The data on homosexual behavior between animals has been pretty scant, but not because it hasn’t been happening. Though animals have been engaging in homosexual acts for millennia, scientists have been suppressing the information due to conservative social attitudes toward same-sex behavior. In one particularly dramatic example, researcher George Murray Levick noticed homosexual behavior among Antarctic Adélie penguins in 1911. Since his findings were considered overly shocking for the time, they were repressed. The few copies available were translated into Greek and distributed among a small group of researchers to limit those who could understand them. Needless to say, gay animals are a bit controversial.
Recent scientific research has been much more diverse, not shying away from examples of homosexual behavior in animals but studying it instead. In fact, according to scientist Petter Bøckman, “No species has been found in which homosexual behavior has not been shown to exist, with the exception of species that never have sex at all.” And that’s what you’ll see in this list: everything from the largest predator to the smallest insect displays homosexual behavior at some point, with some even showing it more than heterosexual behavior. Though some of this behavior has evolutionary benefits, some is done purely for bonding or pleasure. Did you know elephants engage in same-sex activity? How about one of the smartest animals on the planet, dolphins? Or countless species of our closest relatives? Made up of mammals, birds, fish, and more, the diversity of gay, lesbian, and bisexual animals may surprise you. To see which well-known animals made the list, check out these 25 Gay Animals You Might Not Realize Are Indeed Gay.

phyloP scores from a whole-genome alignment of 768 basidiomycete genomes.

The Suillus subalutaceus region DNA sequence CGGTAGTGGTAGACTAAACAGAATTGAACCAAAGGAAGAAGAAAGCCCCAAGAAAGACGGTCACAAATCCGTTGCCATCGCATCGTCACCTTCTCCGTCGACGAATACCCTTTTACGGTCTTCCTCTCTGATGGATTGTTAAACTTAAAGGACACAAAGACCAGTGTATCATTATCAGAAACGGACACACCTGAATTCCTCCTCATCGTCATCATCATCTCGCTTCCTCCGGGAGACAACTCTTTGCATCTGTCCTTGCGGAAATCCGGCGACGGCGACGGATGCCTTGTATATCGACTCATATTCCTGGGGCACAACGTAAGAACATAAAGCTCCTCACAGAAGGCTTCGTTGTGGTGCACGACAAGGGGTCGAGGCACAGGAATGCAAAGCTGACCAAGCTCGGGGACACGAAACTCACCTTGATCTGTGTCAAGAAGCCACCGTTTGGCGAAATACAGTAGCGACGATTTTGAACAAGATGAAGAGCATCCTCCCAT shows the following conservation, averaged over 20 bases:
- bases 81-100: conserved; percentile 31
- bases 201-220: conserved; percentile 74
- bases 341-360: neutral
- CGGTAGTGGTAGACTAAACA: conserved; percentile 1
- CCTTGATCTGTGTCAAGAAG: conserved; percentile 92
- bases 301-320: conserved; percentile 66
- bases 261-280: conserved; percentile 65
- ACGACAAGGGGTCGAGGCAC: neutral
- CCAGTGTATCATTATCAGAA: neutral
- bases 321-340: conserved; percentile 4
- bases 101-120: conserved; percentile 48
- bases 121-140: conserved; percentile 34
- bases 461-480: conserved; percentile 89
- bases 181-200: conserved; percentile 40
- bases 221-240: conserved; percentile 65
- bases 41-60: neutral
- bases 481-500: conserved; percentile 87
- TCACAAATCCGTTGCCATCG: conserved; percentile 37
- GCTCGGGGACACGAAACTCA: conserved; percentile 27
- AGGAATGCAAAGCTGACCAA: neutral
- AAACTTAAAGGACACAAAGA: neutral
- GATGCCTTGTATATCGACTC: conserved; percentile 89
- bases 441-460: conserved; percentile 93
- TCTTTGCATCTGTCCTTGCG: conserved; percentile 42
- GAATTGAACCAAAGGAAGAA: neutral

Giraffes are some of the gayest animals on the planet. Nine out of ten sexual pairings occur between males, and males will often caress each other with their necks before mounting and reaching climax. Depending on the herd, anywhere from 30-75% of the giraffes would engage in same-sex behavior.
Aptly-named, the Guianan cock-of-the-rock is a bird living in mountainous regions of northern South America. Almost 40% of the birds engage in homosexual activity, and some never even copulate with a female. One source even claims the bird shows a “delight in homosexuality.”
Among Panthera leo, though female pairings are sometimes seen in captivity, male pairings are more thoroughly documented. Male lions engage in homosexual behavior such as nuzzling, mounting, and thrusting other male lions. Just like #11, about 8% of lion mountings are onto other males. (There’s even a video of a lion threesome at the Wuppertal Zoo where the three lions engage in same-sex behavior.)
If you’re worried about cockroaches, here’s one worse: the flour beetle. This tiny pest can survive more radiation than cockroaches and is resistant to a host of insecticides. These critters are often found in wheat and other grains in your house. The male flour beetles have a clever trick to boost their genes’ chances of survival: males have sex with other males to practice mating and to dispose of “old, less effective” sperm.
Homosexual behavior among penguins is one of the better-studied examples in the animal kingdom. The study of Adélie penguins from the intro was published in 2012, 101 years after its initial release, showing significant homosexual behavior. For decades, zoos across the world have commonly reported gay male penguin couples. In fact, Roy and Silo, two paired male penguins at the Central Park Zoo, successfully hatched and fostered an egg in 2004. It seems this behavior is quite common with male penguin pairs – even building nests and substituting similar stones for eggs.